--- Am. Tribal Law ----, 2022 WL 614729 (Fort Peck C.A.)
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Fort Peck Court of Appeals.
Brock DAY, Appellant,
CAUSE NO. AP # 825
February 16, 2022


¶ 1 This matter comes before the Fort Peck Court of Appeals (FPCOA) on a petition for interlocutory appeal by Day from the Tribal Court’s order declining to rule on a motion to suppress evidence obtained by a BIA officer. The Appellant claimed below in a motion to suppress that the officer lacked the authority to investigate violations of tribal law and thus the evidence obtained from the search should be suppressed. The Tribes opposed the motion, but the lower court failed to address it in within the 30 days provided in tribal law. It was thus deemed denied.


¶ 2 The Fort Peck Appellate Court reviews final orders from the Fort Peck Tribal Court. 2 CCOJ § 202. The consideration of whether the failure of the lower court to rule on a motion to suppress is immediately reviewable in this Court has never been addressed, but the Court would note that in general an order denying a motion to suppress should be preserved at trial and then addressed after verdict. This Court holds therefore that the petition for interlocutory review be denied without prejudice to the right of the Appellant to preserve the issue at trial and raise it after verdict, if the Appellant is found guilty.


¶ 3 This Court reviews de novo all determinations of the lower court on matters of law, but shall not set aside any factual determinations of the Tribal Court if such determinations are supported by substantial evidence. 2 CCOJ § 202.


Whether the lower court’s implicit denial of a motion to suppress is immediately appealable?


¶ 4 The Court notes that in general denials of motion to suppress are not immediately appealable, but that Fort Peck Code of Justice does provide for an interlocutory appeal of a procedural issue under 6 CCOJ § 203 when it impacts a right preserved under the Indian Civil Rights Act. Rulings on motions to suppress evidence are generally not proper matters to address on interlocutory appeals because they do not impact fundamental rights under the Indian Civil Rights Act. See Application of Leahy, 298 F.2d 233 (9th Cir. 1958). This Court declines to adopt a blanket rule, however, that rulings on such motions cannot be heard by this Court prior to trial, as in certain circumstances, for example where a motion to suppress is granted and the Tribes’ prosecution is thus compromised, an interlocutory appeal may be the only way to address the issue because the Tribes cannot appeal an acquittal or dismissal by the lower court. Also, when it is blatantly obvious that the lower court’s decision on the suppression of evidence is erroneous this Court reserves the right to intervene prior to trial to ensure that an unnecessary trial not take place.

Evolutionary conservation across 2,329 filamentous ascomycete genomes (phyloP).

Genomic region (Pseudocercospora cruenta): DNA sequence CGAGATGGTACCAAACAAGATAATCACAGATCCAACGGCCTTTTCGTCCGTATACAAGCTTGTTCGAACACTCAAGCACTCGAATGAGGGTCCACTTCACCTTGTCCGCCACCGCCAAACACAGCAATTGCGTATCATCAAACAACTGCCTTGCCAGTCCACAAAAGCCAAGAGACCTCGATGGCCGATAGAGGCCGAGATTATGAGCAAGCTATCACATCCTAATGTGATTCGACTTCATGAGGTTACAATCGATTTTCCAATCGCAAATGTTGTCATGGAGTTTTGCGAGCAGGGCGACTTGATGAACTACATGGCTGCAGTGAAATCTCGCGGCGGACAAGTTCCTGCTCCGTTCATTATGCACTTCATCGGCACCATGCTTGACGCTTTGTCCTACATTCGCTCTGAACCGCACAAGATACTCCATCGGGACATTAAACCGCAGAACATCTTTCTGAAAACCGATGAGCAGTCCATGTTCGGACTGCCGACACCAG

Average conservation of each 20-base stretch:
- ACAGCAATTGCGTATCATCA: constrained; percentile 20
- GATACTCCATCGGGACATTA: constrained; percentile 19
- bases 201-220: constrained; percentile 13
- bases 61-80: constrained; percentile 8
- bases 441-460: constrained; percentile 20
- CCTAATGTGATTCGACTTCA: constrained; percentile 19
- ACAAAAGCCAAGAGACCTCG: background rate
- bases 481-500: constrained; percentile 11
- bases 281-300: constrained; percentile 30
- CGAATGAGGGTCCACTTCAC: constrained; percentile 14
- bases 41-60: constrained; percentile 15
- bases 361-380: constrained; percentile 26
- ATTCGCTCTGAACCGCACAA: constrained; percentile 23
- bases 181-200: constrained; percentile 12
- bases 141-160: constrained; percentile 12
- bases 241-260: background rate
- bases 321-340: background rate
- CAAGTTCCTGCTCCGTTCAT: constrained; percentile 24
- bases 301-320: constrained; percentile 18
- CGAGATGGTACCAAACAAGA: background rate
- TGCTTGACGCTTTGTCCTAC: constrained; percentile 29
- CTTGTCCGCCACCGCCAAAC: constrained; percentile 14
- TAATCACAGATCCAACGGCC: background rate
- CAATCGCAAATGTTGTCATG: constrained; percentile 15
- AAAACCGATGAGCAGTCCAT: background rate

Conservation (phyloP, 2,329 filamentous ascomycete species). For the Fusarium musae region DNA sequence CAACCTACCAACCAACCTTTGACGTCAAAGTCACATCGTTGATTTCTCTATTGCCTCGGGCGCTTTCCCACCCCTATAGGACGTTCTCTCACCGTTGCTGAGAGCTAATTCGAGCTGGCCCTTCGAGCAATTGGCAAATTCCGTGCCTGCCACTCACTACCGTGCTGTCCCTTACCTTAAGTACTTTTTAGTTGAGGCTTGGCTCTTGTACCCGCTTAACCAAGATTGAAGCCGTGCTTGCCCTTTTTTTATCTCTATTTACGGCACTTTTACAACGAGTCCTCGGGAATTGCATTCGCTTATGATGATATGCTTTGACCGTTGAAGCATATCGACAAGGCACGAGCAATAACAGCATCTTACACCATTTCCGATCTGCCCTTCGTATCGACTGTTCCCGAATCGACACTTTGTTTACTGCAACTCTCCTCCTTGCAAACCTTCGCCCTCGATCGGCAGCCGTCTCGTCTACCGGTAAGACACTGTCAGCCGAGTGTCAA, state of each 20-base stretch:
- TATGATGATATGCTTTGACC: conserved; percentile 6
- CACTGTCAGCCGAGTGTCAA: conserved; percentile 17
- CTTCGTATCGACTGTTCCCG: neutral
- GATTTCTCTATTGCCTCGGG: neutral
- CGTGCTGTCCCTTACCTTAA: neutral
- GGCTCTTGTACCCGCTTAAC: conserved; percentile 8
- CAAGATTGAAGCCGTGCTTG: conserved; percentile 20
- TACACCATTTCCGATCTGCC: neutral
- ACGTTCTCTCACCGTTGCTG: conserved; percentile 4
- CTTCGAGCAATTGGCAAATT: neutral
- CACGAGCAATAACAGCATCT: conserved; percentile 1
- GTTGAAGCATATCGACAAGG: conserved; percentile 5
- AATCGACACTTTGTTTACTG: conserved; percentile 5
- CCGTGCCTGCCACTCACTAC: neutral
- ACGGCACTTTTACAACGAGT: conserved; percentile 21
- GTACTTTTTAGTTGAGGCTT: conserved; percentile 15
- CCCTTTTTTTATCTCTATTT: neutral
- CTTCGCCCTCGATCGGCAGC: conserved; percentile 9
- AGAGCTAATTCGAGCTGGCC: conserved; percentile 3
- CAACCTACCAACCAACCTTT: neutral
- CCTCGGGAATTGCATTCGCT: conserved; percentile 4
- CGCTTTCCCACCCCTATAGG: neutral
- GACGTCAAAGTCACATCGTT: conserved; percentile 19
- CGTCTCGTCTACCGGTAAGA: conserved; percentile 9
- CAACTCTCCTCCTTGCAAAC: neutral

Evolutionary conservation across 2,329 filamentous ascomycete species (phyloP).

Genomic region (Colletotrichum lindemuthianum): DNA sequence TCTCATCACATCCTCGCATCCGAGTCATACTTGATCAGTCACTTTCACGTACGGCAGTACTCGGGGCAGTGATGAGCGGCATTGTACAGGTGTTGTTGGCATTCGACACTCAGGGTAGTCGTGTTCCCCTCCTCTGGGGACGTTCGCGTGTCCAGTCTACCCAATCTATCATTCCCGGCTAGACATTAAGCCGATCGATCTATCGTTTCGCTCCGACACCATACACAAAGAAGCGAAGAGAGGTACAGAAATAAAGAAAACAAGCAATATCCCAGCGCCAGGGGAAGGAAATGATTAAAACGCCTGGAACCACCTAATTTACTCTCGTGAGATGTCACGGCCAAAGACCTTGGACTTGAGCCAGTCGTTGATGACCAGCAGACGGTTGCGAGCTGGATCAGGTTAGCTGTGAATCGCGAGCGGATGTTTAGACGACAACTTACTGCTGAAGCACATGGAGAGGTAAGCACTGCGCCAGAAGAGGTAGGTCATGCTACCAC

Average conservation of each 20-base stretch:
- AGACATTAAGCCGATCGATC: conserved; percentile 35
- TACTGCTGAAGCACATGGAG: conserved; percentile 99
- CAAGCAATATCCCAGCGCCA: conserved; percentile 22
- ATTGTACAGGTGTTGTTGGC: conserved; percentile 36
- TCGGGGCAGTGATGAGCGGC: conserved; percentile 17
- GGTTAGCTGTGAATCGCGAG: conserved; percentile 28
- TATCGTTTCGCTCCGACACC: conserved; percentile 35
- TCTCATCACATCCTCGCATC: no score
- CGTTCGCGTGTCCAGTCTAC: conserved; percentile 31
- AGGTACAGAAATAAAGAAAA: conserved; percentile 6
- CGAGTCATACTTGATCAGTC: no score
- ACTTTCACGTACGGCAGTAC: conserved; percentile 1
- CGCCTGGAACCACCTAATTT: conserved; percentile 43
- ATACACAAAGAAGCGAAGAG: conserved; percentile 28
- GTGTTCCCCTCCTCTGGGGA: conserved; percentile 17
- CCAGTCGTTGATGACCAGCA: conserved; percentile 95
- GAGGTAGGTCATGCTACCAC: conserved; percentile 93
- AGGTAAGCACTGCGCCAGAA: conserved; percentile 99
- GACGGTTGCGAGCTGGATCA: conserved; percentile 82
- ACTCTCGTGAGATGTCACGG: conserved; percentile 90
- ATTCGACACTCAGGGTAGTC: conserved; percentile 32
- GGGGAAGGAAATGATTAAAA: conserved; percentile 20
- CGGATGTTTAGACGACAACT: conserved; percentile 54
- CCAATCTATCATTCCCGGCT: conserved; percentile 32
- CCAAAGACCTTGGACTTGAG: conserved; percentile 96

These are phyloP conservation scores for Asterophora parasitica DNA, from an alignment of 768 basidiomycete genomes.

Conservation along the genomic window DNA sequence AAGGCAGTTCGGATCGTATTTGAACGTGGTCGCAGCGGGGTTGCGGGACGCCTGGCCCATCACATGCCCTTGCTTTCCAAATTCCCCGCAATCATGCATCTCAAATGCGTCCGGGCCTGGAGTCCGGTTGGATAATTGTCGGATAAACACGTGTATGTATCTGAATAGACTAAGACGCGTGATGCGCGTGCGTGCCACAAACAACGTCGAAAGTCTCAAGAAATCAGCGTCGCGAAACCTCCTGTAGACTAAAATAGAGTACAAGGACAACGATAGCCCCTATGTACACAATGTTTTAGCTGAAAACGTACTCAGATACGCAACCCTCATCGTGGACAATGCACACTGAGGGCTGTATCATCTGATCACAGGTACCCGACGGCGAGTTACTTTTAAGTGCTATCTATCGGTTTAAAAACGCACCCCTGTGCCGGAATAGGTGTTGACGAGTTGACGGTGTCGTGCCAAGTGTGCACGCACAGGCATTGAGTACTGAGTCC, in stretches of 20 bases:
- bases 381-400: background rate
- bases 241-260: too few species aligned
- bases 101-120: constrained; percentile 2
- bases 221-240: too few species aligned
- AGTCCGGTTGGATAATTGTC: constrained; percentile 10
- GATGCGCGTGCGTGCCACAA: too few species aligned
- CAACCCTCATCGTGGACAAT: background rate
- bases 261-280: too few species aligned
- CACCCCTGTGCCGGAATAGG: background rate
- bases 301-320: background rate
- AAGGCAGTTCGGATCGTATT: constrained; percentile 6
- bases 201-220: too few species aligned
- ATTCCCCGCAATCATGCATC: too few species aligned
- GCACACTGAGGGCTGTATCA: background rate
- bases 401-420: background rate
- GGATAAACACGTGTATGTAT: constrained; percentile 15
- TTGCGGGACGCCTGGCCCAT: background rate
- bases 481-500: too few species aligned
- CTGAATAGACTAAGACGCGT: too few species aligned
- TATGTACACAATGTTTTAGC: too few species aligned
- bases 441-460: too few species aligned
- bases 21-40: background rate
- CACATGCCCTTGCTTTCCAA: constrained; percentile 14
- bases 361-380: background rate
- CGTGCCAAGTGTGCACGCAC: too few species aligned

¶ 5 In this case, however, the Appellant makes an argument that a BIA officer lacks the authority to investigate tribal crimes on the Fort Peck reservation. This Court notes that many crimes investigated by BIA police are potentially subject to concurrent federal and tribal jurisdiction, and additionally the assertion that BIA police cannot investigate tribal crimes runs contrary to many federal court decisions. See Hopland Band of Pomo Indians v. Norton, 324 F.Supp. 2d 1067 (N.D. Cal. 2007). Ultimately the lower court can resolve this issue should this case proceed to trial and this Court will have the ability to assess the legal rationale for admitting or denying the evidence, should this matter come back before this Court.


¶ 6 IT IS HEREBY ORDERED, ADJUDGED, AND DECREED that this Court denies the appeal at this time without prejudice to the right of the Appellant to appeal on the suppression issue should he be convicted of the counts in the complaint.

SO ORDERED the 16th day of February 2022.
/s/ Erin Shanley
Erin Shanley, Chief Justice

/s/ B.J. Jones
Associate Justice

/s/ Grant Christensen
All Citations
--- Am. Tribal Law ----, 2022 WL 614729